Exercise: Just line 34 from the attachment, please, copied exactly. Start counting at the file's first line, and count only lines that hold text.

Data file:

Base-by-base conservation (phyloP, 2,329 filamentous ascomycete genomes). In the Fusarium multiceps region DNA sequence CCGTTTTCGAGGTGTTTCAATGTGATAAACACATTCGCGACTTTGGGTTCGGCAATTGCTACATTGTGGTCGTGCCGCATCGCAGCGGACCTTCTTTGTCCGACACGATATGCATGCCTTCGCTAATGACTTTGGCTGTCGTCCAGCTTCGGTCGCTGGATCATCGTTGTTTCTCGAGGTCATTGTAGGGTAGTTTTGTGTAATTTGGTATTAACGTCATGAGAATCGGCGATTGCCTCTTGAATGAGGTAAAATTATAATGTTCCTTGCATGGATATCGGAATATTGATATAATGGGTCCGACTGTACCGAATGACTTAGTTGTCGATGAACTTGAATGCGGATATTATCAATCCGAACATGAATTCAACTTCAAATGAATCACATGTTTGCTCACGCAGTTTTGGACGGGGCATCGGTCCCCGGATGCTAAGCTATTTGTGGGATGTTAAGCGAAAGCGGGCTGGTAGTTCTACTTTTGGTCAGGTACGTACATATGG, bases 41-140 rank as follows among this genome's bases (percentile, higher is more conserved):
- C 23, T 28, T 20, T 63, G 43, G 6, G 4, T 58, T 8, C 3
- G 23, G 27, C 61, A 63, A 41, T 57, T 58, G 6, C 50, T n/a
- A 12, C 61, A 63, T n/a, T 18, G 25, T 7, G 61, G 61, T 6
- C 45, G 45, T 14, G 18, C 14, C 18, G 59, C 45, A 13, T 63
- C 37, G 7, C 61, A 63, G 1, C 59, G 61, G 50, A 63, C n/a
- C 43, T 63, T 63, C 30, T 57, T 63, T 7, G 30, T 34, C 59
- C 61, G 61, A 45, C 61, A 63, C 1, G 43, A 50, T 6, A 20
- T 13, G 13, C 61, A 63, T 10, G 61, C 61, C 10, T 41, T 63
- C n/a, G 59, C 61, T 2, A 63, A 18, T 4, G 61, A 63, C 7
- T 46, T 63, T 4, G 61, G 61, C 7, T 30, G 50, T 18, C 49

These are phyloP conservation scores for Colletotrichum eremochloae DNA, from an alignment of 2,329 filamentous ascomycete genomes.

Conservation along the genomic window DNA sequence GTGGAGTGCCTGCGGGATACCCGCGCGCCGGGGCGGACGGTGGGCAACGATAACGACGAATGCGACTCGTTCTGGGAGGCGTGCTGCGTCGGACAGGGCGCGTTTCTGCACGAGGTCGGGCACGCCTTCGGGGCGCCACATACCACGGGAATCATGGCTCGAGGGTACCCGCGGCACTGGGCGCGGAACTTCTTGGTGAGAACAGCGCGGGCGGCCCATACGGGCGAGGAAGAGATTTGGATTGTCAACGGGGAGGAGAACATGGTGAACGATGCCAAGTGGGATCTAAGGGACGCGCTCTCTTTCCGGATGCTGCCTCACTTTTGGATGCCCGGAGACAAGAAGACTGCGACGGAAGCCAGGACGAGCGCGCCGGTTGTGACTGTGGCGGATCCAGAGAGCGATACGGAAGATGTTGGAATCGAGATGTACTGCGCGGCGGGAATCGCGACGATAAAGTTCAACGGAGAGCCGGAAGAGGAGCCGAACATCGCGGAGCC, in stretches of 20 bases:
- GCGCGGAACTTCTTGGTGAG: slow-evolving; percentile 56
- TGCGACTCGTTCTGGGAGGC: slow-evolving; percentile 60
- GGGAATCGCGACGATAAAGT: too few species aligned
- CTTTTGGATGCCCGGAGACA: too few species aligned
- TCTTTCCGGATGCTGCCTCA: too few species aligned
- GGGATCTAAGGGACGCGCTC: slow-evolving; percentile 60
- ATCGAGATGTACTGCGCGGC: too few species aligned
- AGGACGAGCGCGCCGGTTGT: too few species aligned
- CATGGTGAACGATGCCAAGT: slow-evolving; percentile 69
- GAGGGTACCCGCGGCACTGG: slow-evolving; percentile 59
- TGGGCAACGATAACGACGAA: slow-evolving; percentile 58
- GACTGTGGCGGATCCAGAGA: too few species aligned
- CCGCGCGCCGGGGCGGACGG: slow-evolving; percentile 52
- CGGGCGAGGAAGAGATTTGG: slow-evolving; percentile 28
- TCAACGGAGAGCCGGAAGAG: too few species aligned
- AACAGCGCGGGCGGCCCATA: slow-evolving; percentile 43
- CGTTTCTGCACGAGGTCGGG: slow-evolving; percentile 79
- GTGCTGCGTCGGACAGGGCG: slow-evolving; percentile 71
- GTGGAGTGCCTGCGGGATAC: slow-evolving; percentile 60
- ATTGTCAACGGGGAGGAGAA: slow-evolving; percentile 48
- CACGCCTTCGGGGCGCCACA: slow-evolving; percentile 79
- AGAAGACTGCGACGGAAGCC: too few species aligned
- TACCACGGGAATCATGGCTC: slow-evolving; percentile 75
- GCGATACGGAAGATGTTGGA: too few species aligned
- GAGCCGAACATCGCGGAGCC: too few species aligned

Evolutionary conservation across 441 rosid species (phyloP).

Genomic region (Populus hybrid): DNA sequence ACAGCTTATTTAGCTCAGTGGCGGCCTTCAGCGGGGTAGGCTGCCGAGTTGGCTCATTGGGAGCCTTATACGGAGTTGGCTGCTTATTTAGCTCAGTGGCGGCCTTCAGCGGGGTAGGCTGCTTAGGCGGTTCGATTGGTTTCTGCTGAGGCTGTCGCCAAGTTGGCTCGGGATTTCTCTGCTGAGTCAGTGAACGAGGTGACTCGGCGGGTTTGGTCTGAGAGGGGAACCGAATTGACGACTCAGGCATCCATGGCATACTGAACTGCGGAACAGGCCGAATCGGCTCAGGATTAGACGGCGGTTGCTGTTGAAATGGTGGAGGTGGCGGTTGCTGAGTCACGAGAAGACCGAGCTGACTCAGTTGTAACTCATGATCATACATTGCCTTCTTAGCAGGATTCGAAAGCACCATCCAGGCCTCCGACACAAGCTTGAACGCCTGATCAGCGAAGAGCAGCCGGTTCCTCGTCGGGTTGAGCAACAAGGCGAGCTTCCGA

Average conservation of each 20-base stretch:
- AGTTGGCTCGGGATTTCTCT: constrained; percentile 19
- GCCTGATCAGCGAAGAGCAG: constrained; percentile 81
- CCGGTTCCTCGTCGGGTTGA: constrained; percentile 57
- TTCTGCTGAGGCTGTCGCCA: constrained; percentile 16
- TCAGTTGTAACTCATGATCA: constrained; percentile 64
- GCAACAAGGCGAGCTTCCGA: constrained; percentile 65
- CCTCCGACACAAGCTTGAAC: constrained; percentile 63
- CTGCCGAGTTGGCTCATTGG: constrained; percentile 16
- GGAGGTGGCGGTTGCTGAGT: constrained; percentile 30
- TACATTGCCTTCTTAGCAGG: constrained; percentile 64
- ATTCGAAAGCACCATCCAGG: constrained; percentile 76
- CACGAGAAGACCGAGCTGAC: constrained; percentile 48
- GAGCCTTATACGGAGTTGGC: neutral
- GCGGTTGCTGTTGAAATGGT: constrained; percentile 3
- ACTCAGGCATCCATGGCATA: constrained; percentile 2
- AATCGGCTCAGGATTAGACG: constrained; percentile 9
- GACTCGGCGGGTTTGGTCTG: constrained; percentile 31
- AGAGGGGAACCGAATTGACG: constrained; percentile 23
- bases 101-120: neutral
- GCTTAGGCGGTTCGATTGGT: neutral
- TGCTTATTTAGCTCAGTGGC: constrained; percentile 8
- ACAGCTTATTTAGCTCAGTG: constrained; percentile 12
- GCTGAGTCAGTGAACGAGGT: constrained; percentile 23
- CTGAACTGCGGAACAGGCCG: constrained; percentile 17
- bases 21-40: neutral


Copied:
- CACGCCTTCGGGGCGCCACA: slow-evolving; percentile 79